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Welcome - Failte Romhat!

When the translation is provided submissions to the blog will be published in both English and Irish. Please send submissions to the webmaster address shown at the very top of the blog. Please visit us often. This blog is the companion of the Ottawa Comhaltas website:

Beidh poist a fhoilsiú i mBéarla agus i nGaeilge nuair is féidir. Tabhair cuairt orainn go minic. Is é seo an blag an compánach an láithreán gréasáin Comhaltas Ottawa:

Sunday 29 March 2015

Where Motley is Worn: Transnational Irish Literatures -- Book Review

Where Motley is Worn: Transnational Irish Literatures


Amanda Tucker and Moira Casey

Transnationalism—and the connected issues of race, migration, and diaspora—has been an area of increasing interest in Irish Studies. Where Motley Is Worn is one of the first collections to focus on transnationalism in Irish literature. Although Irish literature has shaped national consciousness, this collection illustrates how literature has constructed a transnational imaginary—not only in the contemporary moment but also during earlier periods of Irish history. The chapter-length introduction outlines the transnational turn in Irish Studies while the eleven essays that follow are split between transnational Irish literature in the nineteenth century and the twentieth and twenty-first century.

From Ireland’s emergence in the global economy and accompanying inward migration to its increasing emigration and racial strife following the 2008 recession, transnationalism has been a meaningful topic in contemporary Irish culture. Most scholars view the “new” multicultural Ireland as a rupture from earlier historical periods. This collection takes a different approach. Using transnationalism as a framework, the volume investigates how the multiple connections that Ireland has fostered with diverse parts of the globe influenced its literary output and production. Where Motley is Worn opens the borders of Irish literary studies, which has traditionally been dominated by a nation-centred focus.

The essays in this collection cover both a wide historical period, covering the nineteenth through the twenty-first centuries and a broad geographical range, from Asia to the Caribbean and Latin America. By examining writing that places Irish identity in dialogue with other cultural, national, or ethnic affiliations, the collection allows us to see how Irish literatures have participated in and shaped dynamic cultural flows across the globe.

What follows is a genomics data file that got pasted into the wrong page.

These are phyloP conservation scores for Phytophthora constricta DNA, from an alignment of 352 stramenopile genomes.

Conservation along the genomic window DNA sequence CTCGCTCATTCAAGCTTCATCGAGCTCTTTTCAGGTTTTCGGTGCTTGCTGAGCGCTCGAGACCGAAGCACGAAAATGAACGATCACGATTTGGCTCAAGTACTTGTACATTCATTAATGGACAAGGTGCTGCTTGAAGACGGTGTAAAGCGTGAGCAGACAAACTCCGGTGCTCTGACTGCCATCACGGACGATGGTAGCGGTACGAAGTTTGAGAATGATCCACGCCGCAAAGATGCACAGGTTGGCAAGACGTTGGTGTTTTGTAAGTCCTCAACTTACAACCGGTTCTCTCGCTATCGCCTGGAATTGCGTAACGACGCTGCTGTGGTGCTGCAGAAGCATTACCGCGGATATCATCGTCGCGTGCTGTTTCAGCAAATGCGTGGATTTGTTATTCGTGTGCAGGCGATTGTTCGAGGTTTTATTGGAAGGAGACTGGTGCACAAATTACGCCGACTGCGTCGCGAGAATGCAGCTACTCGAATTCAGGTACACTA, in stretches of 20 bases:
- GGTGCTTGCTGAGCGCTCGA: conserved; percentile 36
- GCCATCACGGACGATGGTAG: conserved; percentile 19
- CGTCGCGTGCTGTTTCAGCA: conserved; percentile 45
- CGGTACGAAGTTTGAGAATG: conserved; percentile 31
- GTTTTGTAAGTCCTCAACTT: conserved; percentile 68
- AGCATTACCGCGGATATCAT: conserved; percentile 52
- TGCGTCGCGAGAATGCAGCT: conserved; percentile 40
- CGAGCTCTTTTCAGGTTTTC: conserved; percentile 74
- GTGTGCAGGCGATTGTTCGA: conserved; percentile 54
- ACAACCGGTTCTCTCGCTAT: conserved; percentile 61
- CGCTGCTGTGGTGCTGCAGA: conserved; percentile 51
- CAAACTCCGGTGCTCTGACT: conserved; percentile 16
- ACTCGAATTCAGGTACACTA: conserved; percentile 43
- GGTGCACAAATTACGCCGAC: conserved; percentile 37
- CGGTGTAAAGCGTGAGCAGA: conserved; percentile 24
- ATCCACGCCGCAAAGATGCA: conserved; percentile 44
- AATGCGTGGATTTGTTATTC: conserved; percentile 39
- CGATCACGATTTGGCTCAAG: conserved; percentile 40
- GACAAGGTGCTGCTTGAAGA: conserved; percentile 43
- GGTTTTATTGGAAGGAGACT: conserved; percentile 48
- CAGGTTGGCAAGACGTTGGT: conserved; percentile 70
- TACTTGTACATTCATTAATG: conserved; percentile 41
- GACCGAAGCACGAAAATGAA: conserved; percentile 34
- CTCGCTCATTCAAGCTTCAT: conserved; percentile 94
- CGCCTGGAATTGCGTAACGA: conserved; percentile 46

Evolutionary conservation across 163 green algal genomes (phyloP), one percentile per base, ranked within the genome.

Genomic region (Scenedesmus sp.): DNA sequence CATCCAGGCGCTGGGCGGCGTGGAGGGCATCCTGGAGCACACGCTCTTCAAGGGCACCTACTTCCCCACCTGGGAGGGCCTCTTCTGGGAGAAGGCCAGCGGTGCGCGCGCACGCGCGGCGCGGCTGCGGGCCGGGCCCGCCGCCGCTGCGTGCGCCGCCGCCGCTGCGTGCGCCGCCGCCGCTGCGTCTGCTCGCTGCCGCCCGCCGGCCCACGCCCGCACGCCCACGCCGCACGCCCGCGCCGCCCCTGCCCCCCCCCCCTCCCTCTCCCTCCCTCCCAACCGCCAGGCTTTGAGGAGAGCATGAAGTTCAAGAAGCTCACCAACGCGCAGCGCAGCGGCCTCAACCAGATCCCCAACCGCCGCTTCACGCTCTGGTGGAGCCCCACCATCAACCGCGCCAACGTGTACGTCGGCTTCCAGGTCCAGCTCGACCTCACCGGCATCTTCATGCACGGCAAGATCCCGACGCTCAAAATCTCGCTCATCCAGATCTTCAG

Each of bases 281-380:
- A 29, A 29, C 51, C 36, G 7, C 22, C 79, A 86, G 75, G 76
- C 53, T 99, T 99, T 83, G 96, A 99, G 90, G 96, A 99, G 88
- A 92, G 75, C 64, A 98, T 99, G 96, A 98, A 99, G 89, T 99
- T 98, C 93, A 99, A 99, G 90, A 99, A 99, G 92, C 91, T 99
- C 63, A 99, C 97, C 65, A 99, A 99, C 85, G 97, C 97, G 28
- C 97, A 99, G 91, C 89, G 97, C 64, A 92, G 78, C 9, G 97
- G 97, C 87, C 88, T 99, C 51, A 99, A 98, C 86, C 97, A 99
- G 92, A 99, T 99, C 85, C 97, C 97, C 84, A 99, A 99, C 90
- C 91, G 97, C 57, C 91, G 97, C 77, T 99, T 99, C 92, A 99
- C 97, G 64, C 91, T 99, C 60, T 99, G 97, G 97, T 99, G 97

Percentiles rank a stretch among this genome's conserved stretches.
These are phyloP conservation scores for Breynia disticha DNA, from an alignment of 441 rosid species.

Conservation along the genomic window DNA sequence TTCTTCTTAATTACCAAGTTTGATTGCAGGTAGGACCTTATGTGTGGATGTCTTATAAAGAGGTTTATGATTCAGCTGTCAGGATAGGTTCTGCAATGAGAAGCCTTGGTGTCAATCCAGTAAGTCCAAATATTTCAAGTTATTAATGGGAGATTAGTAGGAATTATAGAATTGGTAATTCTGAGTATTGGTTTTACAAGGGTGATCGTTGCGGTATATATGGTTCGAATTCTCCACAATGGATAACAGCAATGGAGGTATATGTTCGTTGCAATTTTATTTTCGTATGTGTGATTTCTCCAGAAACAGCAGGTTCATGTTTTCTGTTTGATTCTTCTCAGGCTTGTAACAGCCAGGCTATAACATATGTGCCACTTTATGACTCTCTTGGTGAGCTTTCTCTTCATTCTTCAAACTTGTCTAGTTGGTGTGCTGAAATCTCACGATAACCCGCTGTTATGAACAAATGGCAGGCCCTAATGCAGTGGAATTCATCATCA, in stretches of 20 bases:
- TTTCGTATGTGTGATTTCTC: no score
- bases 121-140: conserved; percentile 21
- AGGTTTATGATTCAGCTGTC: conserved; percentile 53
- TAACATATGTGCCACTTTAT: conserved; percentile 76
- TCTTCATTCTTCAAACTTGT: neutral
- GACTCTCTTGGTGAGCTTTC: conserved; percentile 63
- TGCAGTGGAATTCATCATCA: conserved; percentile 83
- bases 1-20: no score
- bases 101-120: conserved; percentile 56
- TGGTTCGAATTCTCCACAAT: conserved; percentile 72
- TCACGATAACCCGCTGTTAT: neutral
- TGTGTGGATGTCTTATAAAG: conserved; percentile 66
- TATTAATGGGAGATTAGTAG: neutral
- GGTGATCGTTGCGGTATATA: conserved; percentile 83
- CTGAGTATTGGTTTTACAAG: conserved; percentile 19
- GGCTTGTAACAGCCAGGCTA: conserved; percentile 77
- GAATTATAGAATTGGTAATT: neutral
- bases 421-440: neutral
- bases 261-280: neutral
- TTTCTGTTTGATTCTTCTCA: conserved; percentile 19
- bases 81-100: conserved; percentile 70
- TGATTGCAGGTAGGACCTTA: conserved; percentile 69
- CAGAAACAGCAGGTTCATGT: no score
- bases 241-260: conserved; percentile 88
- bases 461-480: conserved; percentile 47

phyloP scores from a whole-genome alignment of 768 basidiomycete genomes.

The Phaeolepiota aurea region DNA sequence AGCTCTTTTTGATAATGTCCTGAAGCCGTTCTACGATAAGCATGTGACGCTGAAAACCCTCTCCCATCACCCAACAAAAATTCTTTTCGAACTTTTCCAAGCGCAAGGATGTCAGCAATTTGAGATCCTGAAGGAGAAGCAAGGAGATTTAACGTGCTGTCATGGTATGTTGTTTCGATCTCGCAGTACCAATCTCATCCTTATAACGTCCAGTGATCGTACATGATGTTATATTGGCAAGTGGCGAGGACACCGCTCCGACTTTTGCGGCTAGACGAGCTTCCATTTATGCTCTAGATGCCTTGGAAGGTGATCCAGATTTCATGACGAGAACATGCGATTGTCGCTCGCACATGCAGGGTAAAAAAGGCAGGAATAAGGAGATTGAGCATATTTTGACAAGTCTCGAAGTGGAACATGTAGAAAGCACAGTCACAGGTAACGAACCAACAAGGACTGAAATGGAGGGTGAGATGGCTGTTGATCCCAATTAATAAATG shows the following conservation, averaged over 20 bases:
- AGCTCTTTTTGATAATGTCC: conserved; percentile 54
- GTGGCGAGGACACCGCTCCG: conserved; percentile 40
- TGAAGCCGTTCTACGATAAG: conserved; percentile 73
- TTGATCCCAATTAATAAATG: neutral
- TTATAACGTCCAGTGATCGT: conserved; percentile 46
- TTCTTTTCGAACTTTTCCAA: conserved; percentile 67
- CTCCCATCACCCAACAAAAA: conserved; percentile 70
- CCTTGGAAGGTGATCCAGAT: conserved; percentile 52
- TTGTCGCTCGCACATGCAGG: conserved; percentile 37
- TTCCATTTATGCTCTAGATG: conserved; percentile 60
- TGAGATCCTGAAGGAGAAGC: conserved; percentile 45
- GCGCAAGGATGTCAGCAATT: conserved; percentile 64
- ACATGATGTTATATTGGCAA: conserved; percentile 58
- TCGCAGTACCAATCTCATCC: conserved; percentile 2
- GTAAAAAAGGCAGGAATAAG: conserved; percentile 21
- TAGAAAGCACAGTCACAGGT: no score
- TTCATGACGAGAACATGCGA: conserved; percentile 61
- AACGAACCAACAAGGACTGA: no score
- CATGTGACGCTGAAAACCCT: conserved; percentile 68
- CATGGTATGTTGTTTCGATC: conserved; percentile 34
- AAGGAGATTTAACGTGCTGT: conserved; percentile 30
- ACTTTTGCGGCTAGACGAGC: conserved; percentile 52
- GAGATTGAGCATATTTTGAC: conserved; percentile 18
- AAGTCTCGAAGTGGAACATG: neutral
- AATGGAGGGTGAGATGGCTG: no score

Amanda Tucker is at the Department of Humanities, University of Wisconsin-Platteville and Moira Casey is in the Department of English Miami University.


This book review appeared in Stylus: Trade, Academic, and Professional Books - Fall 2014, book catalogue. For more information about, and to place an order of "Where Motley is Worn: Transnational Irish Literatures,” please check Stylus/Cork University Press website.

Saturday 21 March 2015

Irish Film Festival - Ottawa

27th - 29th March 2015
Arts Court Theatre
2 Daly Avenue, Suite 240, K1N 6E2, Ottawa


Friday 27th March - Gala Opening, 7PM - Gold

Saturday 28th March: 
    2PM - Song of the Sea
    5PM - Pilgrim Hill
    8PM - The Bachelor Weekend

Sunday 29th March:
    2PM - An Píopa (The Pipe)
    5PM - Good Vibrations
    8PM - Kisses

Tickets available, for information:
Twitter: @IrishFilmOttawa


Saturday 14 March 2015

Chair's Corner: Notes from the CCÉ Ottawa Chair, March 2015

I will start by congratulating the CCÉ adult dancers and their energetic choreographer Caitlin for their breathtakingly creative choreography (especially the piece named “Recess”) and performance at the February céilí. Bravo!!!

Oscar Mou and I participated in the International Day at Ottawa University main campus on March 5th. I taught two dances, “The walls of Limerick”, and a modified version of the “Rince Mór". Oscar was very helpful as a demo partner and rover.

The Ottawa Chair will be travelling to the CCÉ Hamilton branch for a Saturday 7 March event filled with language classes, dance workshop and céilí.

Respectfully submitted, Cathaoirleach

Until next time / Go dtí an chéad uair eile!